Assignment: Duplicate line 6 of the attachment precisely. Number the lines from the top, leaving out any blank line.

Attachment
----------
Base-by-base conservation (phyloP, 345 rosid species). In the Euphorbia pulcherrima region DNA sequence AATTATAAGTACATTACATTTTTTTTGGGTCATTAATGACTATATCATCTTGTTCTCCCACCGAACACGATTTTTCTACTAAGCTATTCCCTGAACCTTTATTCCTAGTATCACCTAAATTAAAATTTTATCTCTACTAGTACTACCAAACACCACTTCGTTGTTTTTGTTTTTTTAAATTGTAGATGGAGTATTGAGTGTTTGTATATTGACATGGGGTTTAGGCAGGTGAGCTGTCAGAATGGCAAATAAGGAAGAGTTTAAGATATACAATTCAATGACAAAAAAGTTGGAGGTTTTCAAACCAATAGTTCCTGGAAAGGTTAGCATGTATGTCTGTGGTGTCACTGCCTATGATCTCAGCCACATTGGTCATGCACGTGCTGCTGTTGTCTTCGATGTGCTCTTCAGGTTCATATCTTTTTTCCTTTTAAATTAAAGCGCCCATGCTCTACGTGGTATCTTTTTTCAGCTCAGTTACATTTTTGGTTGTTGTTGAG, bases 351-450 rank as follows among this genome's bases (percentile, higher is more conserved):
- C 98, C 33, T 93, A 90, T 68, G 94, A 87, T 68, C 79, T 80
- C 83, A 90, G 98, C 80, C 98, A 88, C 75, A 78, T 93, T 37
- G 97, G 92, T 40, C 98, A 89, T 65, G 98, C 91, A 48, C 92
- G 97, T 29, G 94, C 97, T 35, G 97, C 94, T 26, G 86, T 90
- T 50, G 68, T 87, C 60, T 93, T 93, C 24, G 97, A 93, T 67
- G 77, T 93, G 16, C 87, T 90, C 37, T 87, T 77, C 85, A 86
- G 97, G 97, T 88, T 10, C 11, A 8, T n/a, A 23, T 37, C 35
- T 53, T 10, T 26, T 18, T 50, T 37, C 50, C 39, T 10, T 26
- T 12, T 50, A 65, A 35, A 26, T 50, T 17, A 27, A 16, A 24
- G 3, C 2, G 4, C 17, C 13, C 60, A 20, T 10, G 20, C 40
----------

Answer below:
- T 50, G 68, T 87, C 60, T 93, T 93, C 24, G 97, A 93, T 67